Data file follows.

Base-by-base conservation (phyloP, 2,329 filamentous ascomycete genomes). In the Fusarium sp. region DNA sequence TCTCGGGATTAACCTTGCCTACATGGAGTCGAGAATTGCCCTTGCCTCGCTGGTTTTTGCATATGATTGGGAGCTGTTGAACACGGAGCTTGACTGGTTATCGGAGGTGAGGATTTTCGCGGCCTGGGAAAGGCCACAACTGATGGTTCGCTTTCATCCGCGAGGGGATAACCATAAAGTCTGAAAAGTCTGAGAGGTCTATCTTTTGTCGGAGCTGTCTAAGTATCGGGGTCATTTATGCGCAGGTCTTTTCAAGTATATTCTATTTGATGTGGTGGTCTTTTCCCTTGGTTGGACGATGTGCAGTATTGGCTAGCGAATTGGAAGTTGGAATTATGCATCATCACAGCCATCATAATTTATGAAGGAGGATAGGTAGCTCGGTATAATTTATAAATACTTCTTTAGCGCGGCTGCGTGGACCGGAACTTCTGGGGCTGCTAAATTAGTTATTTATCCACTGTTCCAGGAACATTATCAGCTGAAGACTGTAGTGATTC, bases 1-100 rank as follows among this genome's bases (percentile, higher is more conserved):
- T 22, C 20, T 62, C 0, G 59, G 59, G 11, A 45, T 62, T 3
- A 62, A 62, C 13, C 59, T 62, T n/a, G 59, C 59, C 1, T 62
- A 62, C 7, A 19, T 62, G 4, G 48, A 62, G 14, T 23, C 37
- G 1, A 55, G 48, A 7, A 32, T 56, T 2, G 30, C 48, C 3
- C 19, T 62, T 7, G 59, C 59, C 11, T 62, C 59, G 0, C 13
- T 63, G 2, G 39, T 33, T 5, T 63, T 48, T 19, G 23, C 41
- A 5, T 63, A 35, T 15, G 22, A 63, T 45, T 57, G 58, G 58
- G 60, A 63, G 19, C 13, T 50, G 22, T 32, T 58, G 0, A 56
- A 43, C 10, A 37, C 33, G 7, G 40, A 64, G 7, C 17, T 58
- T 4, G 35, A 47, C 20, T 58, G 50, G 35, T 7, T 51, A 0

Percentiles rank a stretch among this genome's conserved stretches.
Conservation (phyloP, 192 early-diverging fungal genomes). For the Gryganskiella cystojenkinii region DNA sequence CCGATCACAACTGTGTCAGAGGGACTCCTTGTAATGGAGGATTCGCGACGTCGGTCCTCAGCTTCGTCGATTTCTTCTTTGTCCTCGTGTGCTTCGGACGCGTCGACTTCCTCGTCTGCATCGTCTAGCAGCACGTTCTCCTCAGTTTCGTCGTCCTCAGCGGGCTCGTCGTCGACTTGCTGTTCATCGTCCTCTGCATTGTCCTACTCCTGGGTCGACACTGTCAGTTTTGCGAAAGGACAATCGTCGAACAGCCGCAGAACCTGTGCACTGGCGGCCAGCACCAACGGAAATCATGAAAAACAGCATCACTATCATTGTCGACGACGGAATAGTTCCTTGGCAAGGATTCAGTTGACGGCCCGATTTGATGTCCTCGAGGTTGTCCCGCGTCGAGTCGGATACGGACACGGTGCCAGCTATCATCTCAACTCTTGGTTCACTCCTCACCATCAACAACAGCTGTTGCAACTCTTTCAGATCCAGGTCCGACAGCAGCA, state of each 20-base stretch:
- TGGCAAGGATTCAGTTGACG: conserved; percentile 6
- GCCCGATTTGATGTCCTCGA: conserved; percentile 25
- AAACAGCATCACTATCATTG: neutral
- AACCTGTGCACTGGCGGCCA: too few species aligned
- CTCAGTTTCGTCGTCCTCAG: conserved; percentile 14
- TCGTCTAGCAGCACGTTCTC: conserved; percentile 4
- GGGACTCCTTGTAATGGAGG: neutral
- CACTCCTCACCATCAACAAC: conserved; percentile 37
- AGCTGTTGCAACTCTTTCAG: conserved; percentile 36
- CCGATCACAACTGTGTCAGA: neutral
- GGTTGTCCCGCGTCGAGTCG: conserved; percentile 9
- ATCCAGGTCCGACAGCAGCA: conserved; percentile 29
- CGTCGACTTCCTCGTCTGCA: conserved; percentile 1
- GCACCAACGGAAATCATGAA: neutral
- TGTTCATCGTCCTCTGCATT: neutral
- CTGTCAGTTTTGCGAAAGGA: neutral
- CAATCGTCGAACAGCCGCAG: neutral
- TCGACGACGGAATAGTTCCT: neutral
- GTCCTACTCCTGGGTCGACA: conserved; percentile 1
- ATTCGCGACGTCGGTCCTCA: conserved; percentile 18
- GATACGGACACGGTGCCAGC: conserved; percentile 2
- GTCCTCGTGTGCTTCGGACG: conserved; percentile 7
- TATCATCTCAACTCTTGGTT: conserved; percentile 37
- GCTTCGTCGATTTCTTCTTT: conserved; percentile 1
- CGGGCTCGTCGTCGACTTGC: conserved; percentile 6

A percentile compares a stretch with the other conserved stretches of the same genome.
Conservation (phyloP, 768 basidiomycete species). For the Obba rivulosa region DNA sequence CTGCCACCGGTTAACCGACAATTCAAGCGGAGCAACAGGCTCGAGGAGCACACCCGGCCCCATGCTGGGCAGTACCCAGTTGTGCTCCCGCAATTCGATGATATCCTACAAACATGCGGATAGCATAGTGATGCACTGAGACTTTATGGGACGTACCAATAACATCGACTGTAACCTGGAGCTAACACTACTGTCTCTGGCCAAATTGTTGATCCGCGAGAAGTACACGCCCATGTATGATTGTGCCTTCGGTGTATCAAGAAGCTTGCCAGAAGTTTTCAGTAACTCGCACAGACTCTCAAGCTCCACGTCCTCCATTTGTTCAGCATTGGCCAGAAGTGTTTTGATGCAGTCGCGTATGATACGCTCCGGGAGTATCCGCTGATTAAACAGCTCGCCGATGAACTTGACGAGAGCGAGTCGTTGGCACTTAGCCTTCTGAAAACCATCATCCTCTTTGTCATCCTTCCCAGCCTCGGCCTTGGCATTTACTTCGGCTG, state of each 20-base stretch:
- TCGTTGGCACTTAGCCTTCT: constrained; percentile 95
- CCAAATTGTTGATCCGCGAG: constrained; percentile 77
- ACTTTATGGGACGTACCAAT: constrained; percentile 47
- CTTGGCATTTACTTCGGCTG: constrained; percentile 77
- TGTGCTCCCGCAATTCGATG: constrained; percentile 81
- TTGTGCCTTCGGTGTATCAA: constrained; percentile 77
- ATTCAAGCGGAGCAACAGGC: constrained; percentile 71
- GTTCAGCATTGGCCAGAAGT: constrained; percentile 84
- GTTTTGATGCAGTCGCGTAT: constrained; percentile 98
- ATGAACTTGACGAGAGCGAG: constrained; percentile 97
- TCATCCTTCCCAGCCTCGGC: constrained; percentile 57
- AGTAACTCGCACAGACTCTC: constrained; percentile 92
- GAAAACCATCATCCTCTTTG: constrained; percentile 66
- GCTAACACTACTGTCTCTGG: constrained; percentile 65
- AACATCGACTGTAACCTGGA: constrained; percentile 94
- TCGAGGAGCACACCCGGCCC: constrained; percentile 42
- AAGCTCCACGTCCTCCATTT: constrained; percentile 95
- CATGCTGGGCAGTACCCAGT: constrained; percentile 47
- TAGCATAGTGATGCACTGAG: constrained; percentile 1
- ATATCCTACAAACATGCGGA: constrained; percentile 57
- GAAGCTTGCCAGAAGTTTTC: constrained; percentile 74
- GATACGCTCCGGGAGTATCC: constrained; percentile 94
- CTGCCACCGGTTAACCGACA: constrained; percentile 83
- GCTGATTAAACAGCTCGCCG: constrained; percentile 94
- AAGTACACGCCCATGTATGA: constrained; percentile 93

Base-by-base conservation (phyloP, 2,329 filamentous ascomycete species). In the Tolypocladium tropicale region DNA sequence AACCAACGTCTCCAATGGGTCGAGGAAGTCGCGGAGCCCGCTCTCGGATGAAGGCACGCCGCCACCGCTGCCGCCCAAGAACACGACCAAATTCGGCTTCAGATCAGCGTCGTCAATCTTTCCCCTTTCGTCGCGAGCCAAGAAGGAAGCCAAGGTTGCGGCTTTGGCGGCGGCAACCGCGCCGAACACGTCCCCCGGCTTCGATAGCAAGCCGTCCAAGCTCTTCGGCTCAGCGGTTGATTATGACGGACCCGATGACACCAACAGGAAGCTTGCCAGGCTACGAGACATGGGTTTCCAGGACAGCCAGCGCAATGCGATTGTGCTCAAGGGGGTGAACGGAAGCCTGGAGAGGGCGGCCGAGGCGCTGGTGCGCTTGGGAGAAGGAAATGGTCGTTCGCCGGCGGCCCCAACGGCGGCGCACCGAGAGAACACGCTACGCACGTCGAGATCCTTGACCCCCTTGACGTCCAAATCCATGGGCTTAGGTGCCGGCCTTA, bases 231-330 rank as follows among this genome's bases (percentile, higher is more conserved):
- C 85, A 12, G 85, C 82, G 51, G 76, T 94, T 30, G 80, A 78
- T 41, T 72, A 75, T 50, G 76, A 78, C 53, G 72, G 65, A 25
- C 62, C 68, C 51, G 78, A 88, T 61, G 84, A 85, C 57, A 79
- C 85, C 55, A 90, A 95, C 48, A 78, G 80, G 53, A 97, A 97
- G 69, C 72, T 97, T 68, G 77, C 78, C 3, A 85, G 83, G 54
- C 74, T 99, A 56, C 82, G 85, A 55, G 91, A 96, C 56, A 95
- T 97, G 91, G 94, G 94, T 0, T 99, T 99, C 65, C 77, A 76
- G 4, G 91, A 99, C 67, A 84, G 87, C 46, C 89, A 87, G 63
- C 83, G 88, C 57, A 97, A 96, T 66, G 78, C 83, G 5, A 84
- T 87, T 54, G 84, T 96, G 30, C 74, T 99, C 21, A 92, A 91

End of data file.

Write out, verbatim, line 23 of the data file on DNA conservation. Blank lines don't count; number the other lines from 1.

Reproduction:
- CCGATCACAACTGTGTCAGA: neutral